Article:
Eventually, however, I realized that I have been swimming since I was three and that I didn't have to rely solely on the flippers to propel myself through the water. So I gave my arms a break from waving and used them to swim to the shallow water, where I began to walk as soon as I could. I stomped to the beach, swearing and cursing the Bahama reef, the flippers, the fish, the snorkeling gear - everything. When we got close to Hitler, he said jovially, "So how did you enjoy your trip?" I shrieked, "I was drowning and you didn't even notice!" He looked at me, puzzled, and said, "Well, then, you should have waved." I was weak. To avert what would have probably ended in an argument, I just said, "You're right. I forgot," and walked off to rinse the salt out of my hair.

Snorkeling. Bah!

Thursday, January 04, 2007

Drinking Seawater

Tourism is the most important industry in the Bahamas; it's their moneymaker. You wouldn't know it to look at Freeport, but this is what they claim. I'm not in the moneymaking business, but even I could recognize how many dollars they were letting slip through their fingers due to bad management. At any rate, they are making a little bit of money, which they're taking from the rednecks who leave North Carolina, Virginia and Georgia to max out their credit cards and "live it up" at the Sheraton and the Westin resorts on Lucaya Beach. The result is a carnival-esque atmosphere, comprising a massive grilling operation serving cheeseburgers (why leave America just to do the same things you do when you're in your own backyard?) and watery beers; a major section of the beach dedicated to every watersport you can imagine (jet skiing, parasailing, windsurfing, kayaking); this huge grotesque water slide built to resemble a castle turret; bahamian women cornrowing white girls' hair for $120; a LOUD man with an equally loud sound system blasting random soca jams and teaching burly white women in too-small swimsuits how to dance; all topped off with the one-man band struggling to be heard over the madness as he performed for drunken white men drinking rum punch out of coconuts. I quickly realized that, if I were to have any fun whatsoever on that island, I would have to find a place where these people did not go.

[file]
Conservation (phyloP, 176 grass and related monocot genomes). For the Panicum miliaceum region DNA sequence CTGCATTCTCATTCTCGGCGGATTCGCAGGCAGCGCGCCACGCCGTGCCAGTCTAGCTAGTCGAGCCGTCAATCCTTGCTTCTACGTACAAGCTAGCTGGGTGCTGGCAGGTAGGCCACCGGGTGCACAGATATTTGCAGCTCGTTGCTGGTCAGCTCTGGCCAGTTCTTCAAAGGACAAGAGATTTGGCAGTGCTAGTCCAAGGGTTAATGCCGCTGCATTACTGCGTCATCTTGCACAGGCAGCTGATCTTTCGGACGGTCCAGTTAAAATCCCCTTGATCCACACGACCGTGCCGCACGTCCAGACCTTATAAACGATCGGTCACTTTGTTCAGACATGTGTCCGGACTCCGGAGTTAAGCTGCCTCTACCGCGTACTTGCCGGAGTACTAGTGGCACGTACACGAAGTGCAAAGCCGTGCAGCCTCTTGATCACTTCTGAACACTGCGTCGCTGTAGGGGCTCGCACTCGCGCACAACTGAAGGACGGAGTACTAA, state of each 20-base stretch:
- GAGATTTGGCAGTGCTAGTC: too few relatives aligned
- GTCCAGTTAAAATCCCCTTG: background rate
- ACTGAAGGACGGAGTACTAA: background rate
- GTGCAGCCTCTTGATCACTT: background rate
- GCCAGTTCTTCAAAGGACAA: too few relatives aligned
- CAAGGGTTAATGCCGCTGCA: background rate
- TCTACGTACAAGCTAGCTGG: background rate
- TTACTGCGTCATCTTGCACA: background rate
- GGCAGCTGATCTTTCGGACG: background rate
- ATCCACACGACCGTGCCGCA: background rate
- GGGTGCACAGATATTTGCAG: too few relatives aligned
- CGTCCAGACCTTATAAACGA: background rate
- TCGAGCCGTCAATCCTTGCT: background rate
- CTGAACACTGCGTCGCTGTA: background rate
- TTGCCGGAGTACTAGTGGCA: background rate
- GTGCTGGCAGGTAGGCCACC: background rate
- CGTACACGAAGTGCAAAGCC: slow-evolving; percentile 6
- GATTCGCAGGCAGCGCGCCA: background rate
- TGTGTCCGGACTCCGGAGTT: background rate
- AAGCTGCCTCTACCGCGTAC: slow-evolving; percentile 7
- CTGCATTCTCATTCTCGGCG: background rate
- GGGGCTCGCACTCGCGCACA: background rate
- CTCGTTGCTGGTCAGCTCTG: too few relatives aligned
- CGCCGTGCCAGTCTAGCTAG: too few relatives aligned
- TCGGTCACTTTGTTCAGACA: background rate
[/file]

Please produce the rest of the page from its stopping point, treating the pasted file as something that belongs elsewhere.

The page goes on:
Soon, my partner and I rented a car and proceeded to spend the next couple of days exploring Grand Bahama Island, looking for - and finding - remote, secluded beaches where we were the only ones around for miles. We lay on the sand, gazed out over the sun-brighted, blue blue ocean, talked only when it was absolutely necessary. We found a restaurant that few people seemed to know about where the best banana bread is baked, ate conch and drank the best Bahamian beer - Lucaya, it's called. Originality is not important over there, apparently. We let the cool breezes whip through our clothes and hair and soothe the harshness of the sun's rays on our skin. There were very few people around, and they were equally blissful and oblivious to anyone else's presence. We were pleased to be relatively alone and in the Bahamas, with no cacophonic drivel disturbing our peace. I was so happy.

But apparently, I was not content. When my partner suggested we go snorkeling, I pictured myself calmly drifting through shallow clear water, observing sea life, pointing at interesting creatures, smiling. It was an attractive picture, and so I agreed; I just knew it would be great fun. I didn't realize that I was not actually the person smiling and pointing in my imagination; rather, I was visualizing the small white child - the snorkel model, if you will - that appeared in the Bahamas guide book I purchased before the trip. I suppose it doesn't matter that I didn't notice what my subconscious was doing. Either way, I was ignorant of what the activity entailed and gravely mistaken when I assumed it would be "great fun". I was about to realize that the guide book was a liar, and that I was going to be in for a hell of a time.

We drove our rickety Island-mobile to Paradise Cove, where a very tan, gruff instructor gave us curt instructions about how to snorkel in his equipment. "Don't walk on the grass, don't kick up sand, don't touch the coral or you'll kill it. If there's an emergency, wave your hands and I will come in my boat and get you. Don't wave if you're scared because you see a big fish. And don't walk in my flippers. Enjoy yourselves!" My partner and I walked away from ol' Hitler, and entered the water. It was the first time I'd ever snorkeled, and I was excited about it, but also scared. Now, this is why I don't do anything too new: because I cannot be trusted to take care of myself properly. There's too much going on for me to think about everything that should concern me and I inevitably leave something out. In this instance, I was too busy thinking about Hitler's equipment and breathing properly to remember the following:

1) I had never swam in the ocean before
2) I am scared of heights, and in the ocean, depth = height
3) I hate wildlife, especially fish
4) I don't like the way things look underwater

It wasn't until I took my first step in the water and realized that I was surrounded by hundreds of tiny fish - at which point I took a flying leap back onto the sand - that I remembered points 3 and 4. With my partner coaxing me back into the water, I tried again and stepped on squishy grass, which grossed me out so thoroughly that I turned to run back to shore again. My partner quickly grabbed my arm and gave me a good talking-to. "Don't worry, you'll be fine. None of the fish will ever touch you or swim too close. I'll hold your hand the whole time."

"The whole time?" I asked, incredulously.

"The whole time. I promise."

"You swear?"

"I swear."

"You'll hold my hand the whole time?"

"Yes! Come on, let's go."